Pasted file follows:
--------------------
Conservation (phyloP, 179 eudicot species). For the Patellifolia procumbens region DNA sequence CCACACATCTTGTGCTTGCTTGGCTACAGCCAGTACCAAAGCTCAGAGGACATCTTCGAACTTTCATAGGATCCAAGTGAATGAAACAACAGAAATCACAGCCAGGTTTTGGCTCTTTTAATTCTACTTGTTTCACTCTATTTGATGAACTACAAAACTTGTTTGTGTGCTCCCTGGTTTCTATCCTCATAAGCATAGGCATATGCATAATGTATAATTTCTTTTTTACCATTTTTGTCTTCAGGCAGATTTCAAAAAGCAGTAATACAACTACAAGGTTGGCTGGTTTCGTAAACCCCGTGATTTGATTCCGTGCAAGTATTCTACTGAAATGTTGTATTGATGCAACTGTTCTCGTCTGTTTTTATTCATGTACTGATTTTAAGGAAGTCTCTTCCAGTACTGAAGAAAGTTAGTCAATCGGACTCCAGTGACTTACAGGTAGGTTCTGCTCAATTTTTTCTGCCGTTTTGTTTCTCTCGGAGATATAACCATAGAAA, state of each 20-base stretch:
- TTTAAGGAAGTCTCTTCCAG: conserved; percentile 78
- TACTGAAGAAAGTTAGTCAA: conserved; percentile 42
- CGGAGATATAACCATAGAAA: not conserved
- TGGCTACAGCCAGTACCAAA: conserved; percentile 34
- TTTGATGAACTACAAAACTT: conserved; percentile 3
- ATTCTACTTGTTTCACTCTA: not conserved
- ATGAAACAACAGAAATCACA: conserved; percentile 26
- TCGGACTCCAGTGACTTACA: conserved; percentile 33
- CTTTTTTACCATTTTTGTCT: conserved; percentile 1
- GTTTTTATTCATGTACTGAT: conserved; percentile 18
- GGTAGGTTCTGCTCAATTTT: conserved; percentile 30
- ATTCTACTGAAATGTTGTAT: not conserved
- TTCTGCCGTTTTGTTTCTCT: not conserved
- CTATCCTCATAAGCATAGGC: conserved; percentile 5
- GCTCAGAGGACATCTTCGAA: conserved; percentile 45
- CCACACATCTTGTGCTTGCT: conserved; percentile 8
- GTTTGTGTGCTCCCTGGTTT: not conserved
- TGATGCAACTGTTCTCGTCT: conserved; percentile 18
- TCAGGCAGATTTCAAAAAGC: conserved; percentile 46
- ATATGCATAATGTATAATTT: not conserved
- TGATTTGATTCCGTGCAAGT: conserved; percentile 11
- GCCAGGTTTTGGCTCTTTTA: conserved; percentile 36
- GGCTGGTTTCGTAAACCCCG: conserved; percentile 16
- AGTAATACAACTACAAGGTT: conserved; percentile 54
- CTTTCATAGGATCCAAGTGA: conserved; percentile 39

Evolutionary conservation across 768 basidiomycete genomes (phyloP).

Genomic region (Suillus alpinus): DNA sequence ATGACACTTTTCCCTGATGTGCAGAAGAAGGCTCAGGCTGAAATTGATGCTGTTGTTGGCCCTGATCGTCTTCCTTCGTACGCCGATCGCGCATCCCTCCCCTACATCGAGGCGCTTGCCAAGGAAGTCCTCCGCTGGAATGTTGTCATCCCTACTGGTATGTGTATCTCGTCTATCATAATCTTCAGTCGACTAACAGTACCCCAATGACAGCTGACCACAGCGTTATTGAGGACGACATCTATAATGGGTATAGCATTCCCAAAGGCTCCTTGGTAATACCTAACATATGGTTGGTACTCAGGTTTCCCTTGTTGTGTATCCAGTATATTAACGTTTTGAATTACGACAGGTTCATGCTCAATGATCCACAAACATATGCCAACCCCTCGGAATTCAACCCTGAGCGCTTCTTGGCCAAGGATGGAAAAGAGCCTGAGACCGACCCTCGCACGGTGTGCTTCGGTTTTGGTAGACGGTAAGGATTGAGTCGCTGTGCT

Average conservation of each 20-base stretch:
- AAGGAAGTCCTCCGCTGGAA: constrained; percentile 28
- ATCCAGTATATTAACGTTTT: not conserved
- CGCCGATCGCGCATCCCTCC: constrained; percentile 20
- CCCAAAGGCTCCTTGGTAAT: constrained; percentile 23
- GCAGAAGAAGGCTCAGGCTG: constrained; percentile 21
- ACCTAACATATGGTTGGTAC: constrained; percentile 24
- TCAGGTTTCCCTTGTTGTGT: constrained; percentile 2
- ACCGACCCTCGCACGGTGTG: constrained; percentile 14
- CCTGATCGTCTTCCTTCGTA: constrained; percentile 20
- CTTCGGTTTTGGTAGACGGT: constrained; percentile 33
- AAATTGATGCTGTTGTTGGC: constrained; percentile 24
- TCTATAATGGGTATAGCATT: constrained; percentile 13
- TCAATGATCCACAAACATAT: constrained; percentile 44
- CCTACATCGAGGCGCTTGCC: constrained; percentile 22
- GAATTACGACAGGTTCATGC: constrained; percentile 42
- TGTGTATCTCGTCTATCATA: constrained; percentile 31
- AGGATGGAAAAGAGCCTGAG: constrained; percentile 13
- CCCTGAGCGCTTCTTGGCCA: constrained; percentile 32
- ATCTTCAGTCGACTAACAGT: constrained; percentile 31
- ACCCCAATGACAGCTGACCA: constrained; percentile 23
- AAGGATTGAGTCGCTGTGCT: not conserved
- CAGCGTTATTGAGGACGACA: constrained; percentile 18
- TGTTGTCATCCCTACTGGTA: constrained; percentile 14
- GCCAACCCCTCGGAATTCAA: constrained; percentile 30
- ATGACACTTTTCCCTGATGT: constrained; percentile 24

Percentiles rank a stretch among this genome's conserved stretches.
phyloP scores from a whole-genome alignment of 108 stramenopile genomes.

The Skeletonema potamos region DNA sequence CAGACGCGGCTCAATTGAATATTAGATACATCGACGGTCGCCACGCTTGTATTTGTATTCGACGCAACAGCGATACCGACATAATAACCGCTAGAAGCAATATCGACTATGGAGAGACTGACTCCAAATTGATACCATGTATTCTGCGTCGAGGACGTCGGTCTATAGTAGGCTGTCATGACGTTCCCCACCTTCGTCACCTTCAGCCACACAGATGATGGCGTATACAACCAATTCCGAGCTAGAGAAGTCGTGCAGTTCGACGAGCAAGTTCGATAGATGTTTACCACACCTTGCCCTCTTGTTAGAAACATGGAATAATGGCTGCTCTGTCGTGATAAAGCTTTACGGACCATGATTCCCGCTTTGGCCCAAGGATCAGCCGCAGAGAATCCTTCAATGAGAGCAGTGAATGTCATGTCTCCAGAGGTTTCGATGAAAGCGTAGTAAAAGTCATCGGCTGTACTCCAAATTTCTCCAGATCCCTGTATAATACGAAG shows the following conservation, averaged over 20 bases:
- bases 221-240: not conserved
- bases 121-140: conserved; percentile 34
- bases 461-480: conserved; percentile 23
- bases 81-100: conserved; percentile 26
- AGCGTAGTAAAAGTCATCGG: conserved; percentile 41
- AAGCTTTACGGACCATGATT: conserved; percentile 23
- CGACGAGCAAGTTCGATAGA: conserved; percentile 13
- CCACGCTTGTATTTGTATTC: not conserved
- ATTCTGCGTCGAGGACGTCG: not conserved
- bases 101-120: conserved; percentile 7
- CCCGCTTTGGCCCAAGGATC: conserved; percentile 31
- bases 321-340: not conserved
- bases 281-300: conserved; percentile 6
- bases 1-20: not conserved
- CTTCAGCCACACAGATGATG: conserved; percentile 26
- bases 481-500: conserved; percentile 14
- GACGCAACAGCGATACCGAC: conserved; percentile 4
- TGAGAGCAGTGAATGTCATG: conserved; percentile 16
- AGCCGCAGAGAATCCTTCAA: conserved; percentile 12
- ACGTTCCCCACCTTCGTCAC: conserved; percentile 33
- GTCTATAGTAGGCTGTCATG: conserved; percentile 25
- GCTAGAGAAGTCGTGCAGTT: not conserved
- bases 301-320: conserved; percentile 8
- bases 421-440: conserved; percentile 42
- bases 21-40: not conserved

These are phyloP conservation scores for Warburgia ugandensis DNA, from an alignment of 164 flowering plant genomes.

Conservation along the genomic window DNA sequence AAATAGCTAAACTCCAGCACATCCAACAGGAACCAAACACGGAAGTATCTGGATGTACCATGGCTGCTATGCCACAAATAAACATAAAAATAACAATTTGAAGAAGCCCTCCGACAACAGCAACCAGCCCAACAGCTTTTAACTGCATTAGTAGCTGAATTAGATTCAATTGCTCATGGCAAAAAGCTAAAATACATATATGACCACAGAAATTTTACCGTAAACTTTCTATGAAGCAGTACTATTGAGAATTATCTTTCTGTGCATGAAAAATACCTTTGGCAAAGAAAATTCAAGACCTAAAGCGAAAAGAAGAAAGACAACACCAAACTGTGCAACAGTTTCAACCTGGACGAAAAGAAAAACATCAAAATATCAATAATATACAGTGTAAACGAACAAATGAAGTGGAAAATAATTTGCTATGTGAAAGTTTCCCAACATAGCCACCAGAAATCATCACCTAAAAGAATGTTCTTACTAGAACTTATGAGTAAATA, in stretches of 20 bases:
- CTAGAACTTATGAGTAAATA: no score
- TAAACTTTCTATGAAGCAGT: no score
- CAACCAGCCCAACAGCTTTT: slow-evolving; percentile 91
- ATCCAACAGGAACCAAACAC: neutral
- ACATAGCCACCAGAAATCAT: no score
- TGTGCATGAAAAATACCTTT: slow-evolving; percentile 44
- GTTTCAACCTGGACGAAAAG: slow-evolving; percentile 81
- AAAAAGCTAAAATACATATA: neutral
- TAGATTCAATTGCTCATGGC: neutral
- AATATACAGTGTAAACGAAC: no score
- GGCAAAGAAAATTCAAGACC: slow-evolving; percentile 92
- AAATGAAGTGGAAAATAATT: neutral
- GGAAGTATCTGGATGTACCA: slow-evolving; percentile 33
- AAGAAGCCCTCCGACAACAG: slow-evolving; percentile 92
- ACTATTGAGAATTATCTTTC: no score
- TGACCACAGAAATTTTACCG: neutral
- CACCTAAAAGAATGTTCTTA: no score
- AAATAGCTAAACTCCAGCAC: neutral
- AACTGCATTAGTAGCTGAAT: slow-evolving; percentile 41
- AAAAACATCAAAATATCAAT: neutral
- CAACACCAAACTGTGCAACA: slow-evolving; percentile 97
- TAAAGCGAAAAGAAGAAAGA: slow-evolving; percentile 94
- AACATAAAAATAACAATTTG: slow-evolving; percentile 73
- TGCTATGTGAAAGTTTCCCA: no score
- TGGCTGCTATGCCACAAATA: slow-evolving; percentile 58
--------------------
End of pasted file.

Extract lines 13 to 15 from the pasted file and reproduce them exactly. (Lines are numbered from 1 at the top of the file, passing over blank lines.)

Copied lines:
- ATTCTACTGAAATGTTGTAT: not conserved
- TTCTGCCGTTTTGTTTCTCT: not conserved
- CTATCCTCATAAGCATAGGC: conserved; percentile 5